I was walking my dog Sampson in the early hours of the evening recently when I glanced up at the bright spots that were gradually appearing in the sky. I noticed one that was sufficiently bright such that it was clearly visible, and as the veil of darkness gradually shrouded the remaining daylight, it became even brighter. Then I remembered how to tell whether that bright spot was a star or a planet. I found the page in my catalog of memories that stated, “when the light is shimmering, it’s probably a star, and when the light is flatter and more disk-like, it’s probably a planet.”
I took three more steps, then paused when it occurred to me how quickly I had wandered into my mind, trying to put words around the experience. Similar to being attracted to something and immediately whipping out your iPhone so you can take a picture of it. In this case it was whipping out my mind to figure out the right words for this brightening light in the sky.
It occurred to me how much I miss due to the compelling need to transcribe everything with thoughts and into words. It’s a gift we have as human beings, a basis for communication with one another, yet something is missed when the filter of translating the experience into words is active. We miss the purity of the experience. We miss the purity of being.
I’m reminded of those times when my attention is drawn to something and I do pause and become completely immersed in the experience, even if only for a few moments. At those times I’m in awe: raptured, captivated, and lost, melted in the arms of pure experience. The place of everything and no-thing. The place of Pure Being.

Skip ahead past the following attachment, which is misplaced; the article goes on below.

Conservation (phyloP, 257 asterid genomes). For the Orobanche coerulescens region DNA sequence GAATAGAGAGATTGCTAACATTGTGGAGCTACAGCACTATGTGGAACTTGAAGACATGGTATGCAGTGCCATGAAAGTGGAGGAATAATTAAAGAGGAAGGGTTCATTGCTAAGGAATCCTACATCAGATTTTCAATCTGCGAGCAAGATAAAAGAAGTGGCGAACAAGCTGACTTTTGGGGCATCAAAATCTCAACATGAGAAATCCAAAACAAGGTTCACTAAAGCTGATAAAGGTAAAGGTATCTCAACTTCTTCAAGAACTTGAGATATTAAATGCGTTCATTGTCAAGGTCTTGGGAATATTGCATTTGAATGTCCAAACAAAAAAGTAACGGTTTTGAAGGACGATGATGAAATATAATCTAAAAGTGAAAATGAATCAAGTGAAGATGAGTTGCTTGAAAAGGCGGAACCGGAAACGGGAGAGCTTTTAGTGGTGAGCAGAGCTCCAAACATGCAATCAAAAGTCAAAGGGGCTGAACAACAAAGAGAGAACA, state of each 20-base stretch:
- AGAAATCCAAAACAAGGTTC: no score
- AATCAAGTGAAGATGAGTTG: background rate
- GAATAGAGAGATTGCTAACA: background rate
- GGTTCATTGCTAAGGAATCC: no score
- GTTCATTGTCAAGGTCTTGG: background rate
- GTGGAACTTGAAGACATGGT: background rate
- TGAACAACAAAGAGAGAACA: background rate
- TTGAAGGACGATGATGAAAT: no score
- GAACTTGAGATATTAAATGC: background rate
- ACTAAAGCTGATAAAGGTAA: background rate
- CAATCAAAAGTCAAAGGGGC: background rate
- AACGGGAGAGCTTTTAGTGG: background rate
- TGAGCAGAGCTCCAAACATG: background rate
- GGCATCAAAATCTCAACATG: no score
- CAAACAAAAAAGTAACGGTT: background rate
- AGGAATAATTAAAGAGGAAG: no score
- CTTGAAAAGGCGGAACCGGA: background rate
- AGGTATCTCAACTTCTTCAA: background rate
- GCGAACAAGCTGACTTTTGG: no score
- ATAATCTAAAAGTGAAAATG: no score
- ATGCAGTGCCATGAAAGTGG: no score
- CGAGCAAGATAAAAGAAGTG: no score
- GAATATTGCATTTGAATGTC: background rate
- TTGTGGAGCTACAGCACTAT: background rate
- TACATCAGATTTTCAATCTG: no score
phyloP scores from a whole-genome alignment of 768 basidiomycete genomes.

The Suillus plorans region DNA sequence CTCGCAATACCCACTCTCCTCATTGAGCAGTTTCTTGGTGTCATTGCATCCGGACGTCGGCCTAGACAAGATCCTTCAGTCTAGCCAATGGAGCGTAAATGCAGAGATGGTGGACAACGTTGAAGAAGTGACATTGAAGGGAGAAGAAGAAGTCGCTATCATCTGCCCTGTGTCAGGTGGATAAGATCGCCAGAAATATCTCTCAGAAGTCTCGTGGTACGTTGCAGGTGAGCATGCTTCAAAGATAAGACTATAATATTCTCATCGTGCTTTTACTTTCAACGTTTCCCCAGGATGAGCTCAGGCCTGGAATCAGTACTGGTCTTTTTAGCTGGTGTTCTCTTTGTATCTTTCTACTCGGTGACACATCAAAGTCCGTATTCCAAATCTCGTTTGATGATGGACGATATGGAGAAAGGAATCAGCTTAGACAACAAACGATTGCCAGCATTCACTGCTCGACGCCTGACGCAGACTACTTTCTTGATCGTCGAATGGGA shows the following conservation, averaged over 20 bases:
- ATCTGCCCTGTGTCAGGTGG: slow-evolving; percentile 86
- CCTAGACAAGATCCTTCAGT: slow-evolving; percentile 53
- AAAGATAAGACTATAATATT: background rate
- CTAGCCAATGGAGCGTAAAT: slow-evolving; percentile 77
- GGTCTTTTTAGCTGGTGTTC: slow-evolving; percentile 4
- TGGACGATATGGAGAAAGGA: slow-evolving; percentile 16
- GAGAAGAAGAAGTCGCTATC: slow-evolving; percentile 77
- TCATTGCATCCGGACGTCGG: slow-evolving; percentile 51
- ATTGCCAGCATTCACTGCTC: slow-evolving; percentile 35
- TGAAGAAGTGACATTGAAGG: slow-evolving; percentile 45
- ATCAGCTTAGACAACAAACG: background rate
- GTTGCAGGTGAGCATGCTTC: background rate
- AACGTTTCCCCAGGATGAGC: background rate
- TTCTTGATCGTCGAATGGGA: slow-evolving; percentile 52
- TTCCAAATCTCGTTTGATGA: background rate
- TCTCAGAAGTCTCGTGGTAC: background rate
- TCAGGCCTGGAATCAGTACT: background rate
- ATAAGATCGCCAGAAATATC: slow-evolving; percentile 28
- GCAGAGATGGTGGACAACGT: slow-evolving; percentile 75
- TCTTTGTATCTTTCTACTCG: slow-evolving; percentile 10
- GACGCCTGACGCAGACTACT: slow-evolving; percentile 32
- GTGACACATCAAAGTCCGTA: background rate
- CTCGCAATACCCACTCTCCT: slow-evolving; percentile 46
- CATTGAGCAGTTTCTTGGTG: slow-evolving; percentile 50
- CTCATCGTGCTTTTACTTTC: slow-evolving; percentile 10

Once I realize this I take a deep breath, pause, and continue to breathe deeply as I gaze directly at this wondrous bright spot in the sky. These are the moments when there is no sense of “me” and the boundaries between that beautiful glow in the darkness and my usual self are completely gone, somewhere embedded in my consciousness. Those moments are precious and cannot be captured in words alone. Everything comes down to those few moments of complete immersion into the now, where nothing else matters.
Still not sure whether it was a star or a planet, but—it doesn’t really matter except to the small self’s mind.